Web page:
Even though the British Timber (and their Northern Inuit parents) make great family pets, they can often become a task for the owner to handle. The animal’s lineage traces them back to the wolfdog family, suggesting that it is in their nature to become aggressive. However, many efforts have been made to breed this aggression out of the breed to improve their overall temperament.
The pack mentality of wolf hybrids (including the British Timber) can lead them to be overly protective of their owners. For that reason, many areas in the United States will not allow them to be imported from overseas to adopt them, as wolf content is banned in some states.
The energetic nature may suggest that the British Timber should be kept away from children, but this is not altogether true. Though they may need training and guidance around children that are smaller than them, they make a great addition to active families.
How to Take Care of British Timber
As a breed, the British Timber is still less than a decade old. To make sure that owners take proper care, here are some considerations that you should take into account before deciding on the adoption of a British Timber dog.
The Best Dog Food for British Timbers
Much like other wolf hybrids, British Timbers thrive best on raw meat. Due to the nutritional content that raw meat provides, it can be purchased fresh or it can be thawed after being frozen. To prevent the dog from eating too quickly, the meat should be cut into chunks that are more suited to their palate.
Even though some breeds thrive on mixing meat with their dry food, this is not the case with the British Timber wolf. While one meal of the day can be made of raw food, dry food should be served in a clean bowl during a separate meal.
If the meat is cooked, the British Timber may appreciate a meal with turkey and chicken. Like all other breeds, the British Timber should never be served pork, as it can harm the digestive system.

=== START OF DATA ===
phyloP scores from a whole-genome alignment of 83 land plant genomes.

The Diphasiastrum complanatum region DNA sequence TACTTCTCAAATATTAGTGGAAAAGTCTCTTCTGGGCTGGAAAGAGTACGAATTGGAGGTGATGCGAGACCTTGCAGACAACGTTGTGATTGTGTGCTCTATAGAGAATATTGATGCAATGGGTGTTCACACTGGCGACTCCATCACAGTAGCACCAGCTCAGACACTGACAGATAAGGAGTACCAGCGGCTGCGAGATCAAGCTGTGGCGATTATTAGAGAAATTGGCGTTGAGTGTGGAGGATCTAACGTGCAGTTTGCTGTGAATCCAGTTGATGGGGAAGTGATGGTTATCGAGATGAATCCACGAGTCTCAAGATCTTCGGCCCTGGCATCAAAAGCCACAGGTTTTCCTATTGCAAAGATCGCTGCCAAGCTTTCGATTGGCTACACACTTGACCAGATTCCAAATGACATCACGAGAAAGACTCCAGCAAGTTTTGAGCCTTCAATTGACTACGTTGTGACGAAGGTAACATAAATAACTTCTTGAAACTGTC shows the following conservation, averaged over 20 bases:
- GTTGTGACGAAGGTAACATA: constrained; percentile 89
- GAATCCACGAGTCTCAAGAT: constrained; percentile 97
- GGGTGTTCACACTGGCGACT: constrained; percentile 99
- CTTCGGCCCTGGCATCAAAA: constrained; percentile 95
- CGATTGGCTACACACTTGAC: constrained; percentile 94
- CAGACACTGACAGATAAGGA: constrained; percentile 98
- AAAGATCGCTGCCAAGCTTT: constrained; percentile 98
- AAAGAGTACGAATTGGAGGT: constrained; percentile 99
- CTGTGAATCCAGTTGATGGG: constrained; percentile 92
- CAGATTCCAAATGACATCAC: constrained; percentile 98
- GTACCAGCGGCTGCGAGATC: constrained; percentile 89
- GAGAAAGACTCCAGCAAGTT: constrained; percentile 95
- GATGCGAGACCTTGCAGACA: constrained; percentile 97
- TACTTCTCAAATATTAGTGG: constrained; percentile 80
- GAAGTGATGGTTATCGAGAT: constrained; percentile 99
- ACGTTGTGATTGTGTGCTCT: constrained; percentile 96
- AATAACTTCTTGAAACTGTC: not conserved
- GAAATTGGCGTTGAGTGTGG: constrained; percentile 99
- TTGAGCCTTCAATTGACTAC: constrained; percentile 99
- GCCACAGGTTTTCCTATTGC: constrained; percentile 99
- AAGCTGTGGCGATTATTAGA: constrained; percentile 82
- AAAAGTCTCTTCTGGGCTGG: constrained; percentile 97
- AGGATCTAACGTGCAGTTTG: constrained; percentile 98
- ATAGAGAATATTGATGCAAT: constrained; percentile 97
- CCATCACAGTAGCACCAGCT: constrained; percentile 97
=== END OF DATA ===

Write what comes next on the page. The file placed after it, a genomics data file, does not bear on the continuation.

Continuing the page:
Since the Northern Inuit dog can eat up to six cups of dry food in a single day, you may want to track how much they eat when not consuming raw meat.
As part of a breed-appropriate diet, the best dog food for British Timbers is Stella & Chewy’s Freeze-Dried Raw Stella’s Solutions Dog Food Toppers, in our opinion at A-Z Animals.
British Timber owners can add a healthy dose of raw to their dog’s routine while supplementing for joint mobility with glucosamine and chondroitin from chicken cartilage. Also, essential nutrients like calcium, taurine, and antioxidants nourish the heart, bones, eyes, digestion, and immune system.
Click below to get Stella and Chewy’s Freeze-Dried Raw Toppers on Chewy or Amazon.
- Cage-free freeze-dried chicken meal topper
- Contains New Zealand green mussels and sunflower oil for hip & joint health
- Grain-free, pea-free, lentil-free and potato-free
- Other ingredients promote energy and reduce swelling
British Timber Maintenance and Grooming
British Timber dogs need regular grooming and maintenance since they have thick fur. Their undercoat and fur need to be brushed at least twice a week. They can have a full shed a few times a year so that could be a problem for the owners.
British Timber Training
These animals are super intelligent and are often easy to train since they can very easily pick up commands and start following them. However, they can often get impatient and bored when they are not challenged or do not have a job to do.
Regular exercise and playtime will make the British Timber much more open to proper training.
British Timber Exercise
Just like the Northern Inuit and the Utonagan before it, these pets need significant exercise. They have higher energy needs than other large dogs, even the German Shepherd. Since the parent breed doesn’t require much sleep, the same may be true of the British Timber.
Make sure to give this breed constant outlets for exercise, including walks.
British Timber Puppies
Even though the British Timber puppies are to be cared for in a very similar manner to the adult ones, the puppies usually have to be fed smaller amounts of food. You can feed the little pups with soft bones that they can easily break down. It is better to start training puppies from a very young age so that they can quickly start picking up commands as they enter adulthood.